The introspective movement of the interior in the lower half of the painting is centered around the semantic core of the picture, the portrait of Diebenkorn's wife, Phyllis. Her portrait is leaned against the wall in a row of other canvases. It is not only a picture within a picture, an artistic metareference, but in the background, it also features the same landscape that is portrayed in the upper half of the painting. This painting looks like a puzzle fragment that has fallen out of the whole picture of the landscape above. It introduces the lacking human presence to the artwork. Yet, this presence is ephemeral. Ruth E. Fine considers Studio, Quai Saint-Michel (1917) by Henri Matisse "which Diebenkorn saw as a young serviceman in the Phillips Collection in Washington" and "credited throughout his life as one of the most important inspirations" to be the prototype for Diebenkorn's painting (Fine, 1997, p.96). Yet, in Matisse's painting, the model is still lying on the couch, the canvas rests on the easel and only the painter's place is vacant. All these details create a sensation that Matisse has just left and will be back any moment now. In Diebenkorn's picture, there is no such sensation: the portrait is placed on the floor together with other paintings, the woman on the portrait is looking at the distant landscape with her back turned to the spectator, there are no live human beings in view. The painter's favorite chair (featured in other pictures as well) is there, in the right bottom corner of the picture. Its slender, elegantly curved arm is echoing the sweep outline of the female head on the portrait. Yet, it is empty. Moreover, it is not even in the primary focus of attention, opposite to the way the painter's chair is placed in the very center of the studio in Matisse's artwork. The space between the chair and the table, where the painter might have been standing holding his reducing glass and looking at his painting, is consciously left blank. It is just a square of dark color, a void left unoccupied after the painter has gone out of the studio, and now generously offered to the viewer. In this way, the painter is inviting the recipient to try and see the world through his eyes. Here, Diebenkorn is consistent in the way he yields the limelight to the primary sources of his inspiration: the landscape in its geometric simplicity and the things in their essential, palpable 'thingness.'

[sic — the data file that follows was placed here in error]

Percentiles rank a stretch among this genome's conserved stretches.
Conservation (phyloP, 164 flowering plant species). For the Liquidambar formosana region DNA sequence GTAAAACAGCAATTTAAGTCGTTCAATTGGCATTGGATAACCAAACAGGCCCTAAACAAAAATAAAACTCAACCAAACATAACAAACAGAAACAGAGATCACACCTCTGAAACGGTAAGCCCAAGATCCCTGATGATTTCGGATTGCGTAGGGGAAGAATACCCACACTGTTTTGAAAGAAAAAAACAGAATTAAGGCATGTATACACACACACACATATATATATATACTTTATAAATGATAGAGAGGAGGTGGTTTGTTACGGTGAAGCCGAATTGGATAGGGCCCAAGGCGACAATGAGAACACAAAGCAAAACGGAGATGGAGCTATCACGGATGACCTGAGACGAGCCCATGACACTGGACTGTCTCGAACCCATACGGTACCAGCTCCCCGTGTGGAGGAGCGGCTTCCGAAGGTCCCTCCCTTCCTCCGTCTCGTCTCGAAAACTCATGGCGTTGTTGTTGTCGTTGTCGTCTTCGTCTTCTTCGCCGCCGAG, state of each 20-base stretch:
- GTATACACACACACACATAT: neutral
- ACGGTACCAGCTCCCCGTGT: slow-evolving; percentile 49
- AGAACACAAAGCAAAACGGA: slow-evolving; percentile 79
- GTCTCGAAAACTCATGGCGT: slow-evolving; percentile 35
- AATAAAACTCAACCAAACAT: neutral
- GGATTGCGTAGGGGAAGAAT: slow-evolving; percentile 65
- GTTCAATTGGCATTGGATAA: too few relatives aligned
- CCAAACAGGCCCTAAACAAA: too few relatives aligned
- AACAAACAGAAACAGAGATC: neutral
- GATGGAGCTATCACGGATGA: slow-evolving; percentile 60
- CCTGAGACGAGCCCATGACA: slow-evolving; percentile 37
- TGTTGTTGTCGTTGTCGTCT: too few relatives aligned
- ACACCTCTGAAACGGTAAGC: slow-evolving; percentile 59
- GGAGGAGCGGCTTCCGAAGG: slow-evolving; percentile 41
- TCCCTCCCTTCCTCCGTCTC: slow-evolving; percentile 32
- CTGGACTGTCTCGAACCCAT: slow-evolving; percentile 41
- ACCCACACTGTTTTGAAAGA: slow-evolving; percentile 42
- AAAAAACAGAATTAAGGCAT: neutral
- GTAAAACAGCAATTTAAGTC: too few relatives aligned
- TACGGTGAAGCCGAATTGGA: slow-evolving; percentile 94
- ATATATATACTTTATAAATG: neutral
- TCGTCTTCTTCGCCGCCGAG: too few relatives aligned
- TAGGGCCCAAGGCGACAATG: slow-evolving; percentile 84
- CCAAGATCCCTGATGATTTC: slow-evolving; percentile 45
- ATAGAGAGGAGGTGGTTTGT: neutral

Thus, Interior with View of Buildings is not only a canvas, but it is an invitation. Diebenkorn is inviting the viewer into his studio which becomes a metaphoric representation of the way the painter sees the world, interprets and represents it. The objects included in the picture are instruments that can help the spectator understand Diebenkorn's creative method better. As Ruth E. Fine puts it, "accounting for the specific objects represented in Interior with View of Buildings is essential to an understanding of what formed Diebenkorn's world and how his paintings celebrate that world" (Fine, 1997, p.96). In this painting, Diebenkorn offers a productive combination of different genres - a landscape, a figure, a still life, showing how they interact within one canvas creating a complex, multilayered structure. The heterogenic mosaic is united by the echo of colors and lines in the two halves of the painting, as well as the symbol of the reducing glass which serves as a metaphoric key to the painting and the whole of Diebenkorn's art.


Diebenkorn, R. (1962). Interior with View of Buildings [Painting]. The Edwin and Virginia Irwin Memorial, Cincinnati Art museum, Cincinnati Art museum (currently displayed).

Livingston, J., Fine, R., & Elderfield, J. (1997). The art of Richard Diebenkorn: Whitney Museum of American Art, New York. New York: Whitney Museum of American Art.